An upcoming exhibition by the Singapore Chinese Cultural Centre (SCCC) will showcase how Chinese culture in Singapore has evolved and been shaped by other cultures, a move that President Halimah Yacob believes could help strengthen the country's social glue.
Speaking at an event organised yesterday by the SCCC and the Singapore Federation of Chinese Clan Associations to celebrate Chinese New Year, Madam Halimah lauded the importance of taking an interest in other communities, and cited examples.
For instance, local Malay acapella group Juz-B performed Chinese songs at SCCC's Cultural Extravaganza last year, which is an event that aims to present Singapore Chinese culture in a more relatable and accessible way.
Local opera troupe Siong Leng Musical Association will also be incorporating Malay and Peranakan elements in its opening act for this year's edition of the Cultural Extravaganza in May.
"These innovative ways of showcasing our culture are important in fostering greater understanding among diverse communities, reminding us that we have much in common. It also serves as a social glue that unites our multicultural society," said Madam Halimah, adding that this is a key feature immigrants will need to embrace.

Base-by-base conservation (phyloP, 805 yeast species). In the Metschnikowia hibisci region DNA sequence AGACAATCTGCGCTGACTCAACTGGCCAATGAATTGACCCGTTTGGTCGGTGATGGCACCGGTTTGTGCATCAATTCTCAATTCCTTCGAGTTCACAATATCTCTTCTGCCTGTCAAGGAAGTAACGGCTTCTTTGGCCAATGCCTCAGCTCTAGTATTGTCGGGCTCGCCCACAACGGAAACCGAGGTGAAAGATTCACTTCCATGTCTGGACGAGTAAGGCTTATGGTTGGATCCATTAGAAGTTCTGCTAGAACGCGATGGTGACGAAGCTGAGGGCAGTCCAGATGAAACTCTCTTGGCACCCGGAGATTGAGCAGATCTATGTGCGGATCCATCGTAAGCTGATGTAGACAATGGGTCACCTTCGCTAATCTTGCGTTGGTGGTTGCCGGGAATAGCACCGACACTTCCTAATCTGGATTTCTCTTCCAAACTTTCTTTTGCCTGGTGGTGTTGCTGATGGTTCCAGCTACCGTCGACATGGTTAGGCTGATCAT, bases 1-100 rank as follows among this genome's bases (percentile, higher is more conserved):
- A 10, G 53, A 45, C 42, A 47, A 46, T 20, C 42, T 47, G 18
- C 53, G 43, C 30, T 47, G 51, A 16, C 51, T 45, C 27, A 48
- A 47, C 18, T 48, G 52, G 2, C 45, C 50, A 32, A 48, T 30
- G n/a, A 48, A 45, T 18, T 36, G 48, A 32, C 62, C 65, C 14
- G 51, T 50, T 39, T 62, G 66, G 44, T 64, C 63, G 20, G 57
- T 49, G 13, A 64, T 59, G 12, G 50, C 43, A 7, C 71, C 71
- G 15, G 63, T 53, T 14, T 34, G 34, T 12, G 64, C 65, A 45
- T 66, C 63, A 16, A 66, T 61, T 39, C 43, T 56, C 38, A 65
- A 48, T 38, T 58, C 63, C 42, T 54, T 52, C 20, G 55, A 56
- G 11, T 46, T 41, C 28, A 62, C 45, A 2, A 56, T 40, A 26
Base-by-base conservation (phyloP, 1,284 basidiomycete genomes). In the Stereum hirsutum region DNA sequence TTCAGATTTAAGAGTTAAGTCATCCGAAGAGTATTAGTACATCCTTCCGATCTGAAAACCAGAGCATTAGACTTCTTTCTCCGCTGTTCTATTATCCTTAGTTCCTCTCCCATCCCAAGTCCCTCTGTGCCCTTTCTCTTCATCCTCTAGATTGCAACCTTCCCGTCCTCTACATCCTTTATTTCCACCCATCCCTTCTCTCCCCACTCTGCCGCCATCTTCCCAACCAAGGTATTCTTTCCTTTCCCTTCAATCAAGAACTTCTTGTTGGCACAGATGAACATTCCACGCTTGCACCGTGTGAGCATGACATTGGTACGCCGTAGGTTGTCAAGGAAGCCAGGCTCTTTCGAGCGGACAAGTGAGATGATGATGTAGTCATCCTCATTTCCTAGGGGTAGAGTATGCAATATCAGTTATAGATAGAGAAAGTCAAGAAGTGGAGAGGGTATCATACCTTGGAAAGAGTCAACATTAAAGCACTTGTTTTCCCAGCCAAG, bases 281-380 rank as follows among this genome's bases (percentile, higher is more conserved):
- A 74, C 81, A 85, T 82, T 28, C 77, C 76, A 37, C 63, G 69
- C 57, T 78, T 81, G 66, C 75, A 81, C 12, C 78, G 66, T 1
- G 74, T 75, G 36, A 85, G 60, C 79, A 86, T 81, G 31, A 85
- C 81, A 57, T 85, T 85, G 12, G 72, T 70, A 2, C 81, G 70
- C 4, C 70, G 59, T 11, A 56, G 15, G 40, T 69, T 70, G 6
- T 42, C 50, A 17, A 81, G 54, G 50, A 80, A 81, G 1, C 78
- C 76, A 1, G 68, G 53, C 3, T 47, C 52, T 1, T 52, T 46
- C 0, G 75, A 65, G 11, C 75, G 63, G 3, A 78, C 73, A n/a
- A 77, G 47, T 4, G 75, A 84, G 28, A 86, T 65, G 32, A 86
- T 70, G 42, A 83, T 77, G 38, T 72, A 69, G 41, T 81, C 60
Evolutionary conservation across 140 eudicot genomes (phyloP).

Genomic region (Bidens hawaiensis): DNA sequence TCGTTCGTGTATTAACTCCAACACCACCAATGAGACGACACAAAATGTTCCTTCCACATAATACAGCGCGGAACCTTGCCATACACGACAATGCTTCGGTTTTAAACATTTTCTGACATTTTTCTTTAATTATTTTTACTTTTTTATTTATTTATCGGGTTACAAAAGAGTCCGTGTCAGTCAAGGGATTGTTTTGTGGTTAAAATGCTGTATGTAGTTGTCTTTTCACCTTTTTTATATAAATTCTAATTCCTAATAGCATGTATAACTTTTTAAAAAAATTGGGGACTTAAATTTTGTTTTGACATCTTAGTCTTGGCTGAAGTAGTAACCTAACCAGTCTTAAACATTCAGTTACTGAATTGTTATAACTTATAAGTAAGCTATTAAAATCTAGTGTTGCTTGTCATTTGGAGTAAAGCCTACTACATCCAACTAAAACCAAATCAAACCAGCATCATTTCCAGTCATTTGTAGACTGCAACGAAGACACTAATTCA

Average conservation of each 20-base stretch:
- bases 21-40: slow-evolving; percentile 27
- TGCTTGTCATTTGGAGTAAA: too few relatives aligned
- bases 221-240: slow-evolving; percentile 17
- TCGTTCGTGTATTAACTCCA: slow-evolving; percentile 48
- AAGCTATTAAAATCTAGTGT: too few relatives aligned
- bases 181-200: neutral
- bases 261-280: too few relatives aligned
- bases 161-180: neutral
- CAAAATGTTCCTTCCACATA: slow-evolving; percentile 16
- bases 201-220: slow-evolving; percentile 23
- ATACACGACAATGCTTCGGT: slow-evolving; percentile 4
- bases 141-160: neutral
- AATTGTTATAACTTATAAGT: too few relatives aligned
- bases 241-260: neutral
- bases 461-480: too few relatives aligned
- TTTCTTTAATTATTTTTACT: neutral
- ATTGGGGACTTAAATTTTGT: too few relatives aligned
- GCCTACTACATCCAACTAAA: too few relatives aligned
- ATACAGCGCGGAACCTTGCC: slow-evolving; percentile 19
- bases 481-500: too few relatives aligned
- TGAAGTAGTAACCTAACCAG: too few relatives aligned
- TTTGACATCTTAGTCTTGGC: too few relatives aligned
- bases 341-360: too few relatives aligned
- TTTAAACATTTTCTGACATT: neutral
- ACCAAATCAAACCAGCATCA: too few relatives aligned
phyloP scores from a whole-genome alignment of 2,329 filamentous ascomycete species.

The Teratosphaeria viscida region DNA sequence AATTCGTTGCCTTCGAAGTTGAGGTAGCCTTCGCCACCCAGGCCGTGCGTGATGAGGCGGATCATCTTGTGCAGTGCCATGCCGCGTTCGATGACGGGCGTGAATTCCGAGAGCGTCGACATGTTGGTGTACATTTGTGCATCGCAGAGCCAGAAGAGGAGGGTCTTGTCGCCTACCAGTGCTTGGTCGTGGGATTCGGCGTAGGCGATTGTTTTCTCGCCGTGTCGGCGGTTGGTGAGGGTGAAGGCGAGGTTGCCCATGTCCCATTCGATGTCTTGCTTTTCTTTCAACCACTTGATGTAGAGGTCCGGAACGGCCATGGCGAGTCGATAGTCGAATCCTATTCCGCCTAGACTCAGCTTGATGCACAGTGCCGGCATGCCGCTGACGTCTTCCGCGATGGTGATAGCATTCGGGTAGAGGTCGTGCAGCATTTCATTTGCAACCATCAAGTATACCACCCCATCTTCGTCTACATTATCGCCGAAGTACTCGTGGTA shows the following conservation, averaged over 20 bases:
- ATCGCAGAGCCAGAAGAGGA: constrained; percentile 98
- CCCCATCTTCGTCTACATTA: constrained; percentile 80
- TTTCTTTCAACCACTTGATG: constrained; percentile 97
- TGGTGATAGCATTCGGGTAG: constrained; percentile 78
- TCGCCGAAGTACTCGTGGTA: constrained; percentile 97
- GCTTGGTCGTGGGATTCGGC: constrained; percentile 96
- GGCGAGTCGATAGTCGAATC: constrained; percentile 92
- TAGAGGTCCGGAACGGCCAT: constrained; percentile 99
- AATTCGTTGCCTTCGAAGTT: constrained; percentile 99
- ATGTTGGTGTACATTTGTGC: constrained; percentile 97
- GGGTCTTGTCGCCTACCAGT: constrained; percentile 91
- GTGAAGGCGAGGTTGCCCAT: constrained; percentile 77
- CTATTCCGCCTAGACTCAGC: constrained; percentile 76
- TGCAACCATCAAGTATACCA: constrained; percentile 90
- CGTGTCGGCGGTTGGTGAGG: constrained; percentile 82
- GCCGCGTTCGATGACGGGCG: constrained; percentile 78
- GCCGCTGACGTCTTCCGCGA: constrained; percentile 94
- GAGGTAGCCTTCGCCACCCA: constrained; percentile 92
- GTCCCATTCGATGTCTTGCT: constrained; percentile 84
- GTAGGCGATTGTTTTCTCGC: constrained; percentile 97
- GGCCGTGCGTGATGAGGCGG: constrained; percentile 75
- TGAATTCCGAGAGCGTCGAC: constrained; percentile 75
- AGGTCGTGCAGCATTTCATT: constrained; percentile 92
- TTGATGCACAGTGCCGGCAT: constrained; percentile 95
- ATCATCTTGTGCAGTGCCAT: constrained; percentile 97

"For this reason, the SCCC is not just for the Singaporean Chinese community, but a place for all Singaporeans. Similarly, I hope the Chinese community can take a keen interest in other communities in Singapore, to foster stronger bonds between Singaporeans from different backgrounds."
The SCCC exhibition will be launched in the second half of this year at the centre's Marina Bay premises, and will run for five years.
SCCC chief executive Low Sze Wee said the exhibition "will explore the distinctiveness of Singapore Chinese culture, including ways in which Chinese culture has found synergies with other ethnic cultures to transform into today's Singapore Chinese culture".
He added: "We hope that the exhibition and our programmes will not only reach out to those who are already familiar with our Chinese culture, but also those from other ethnic communities, to build the next generation of cultural enthusiasts."
Madam Halimah also noted that as Singapore has a multiracial society, "our culture bears the imprint of influences drawn from different races in Singapore".
But Singaporeans of different races still share many common values and practices.
"We place emphasis on families as the foundation of society. This is why Chinese New Year, Hari Raya Puasa and Deepavali are times for reunions," she said.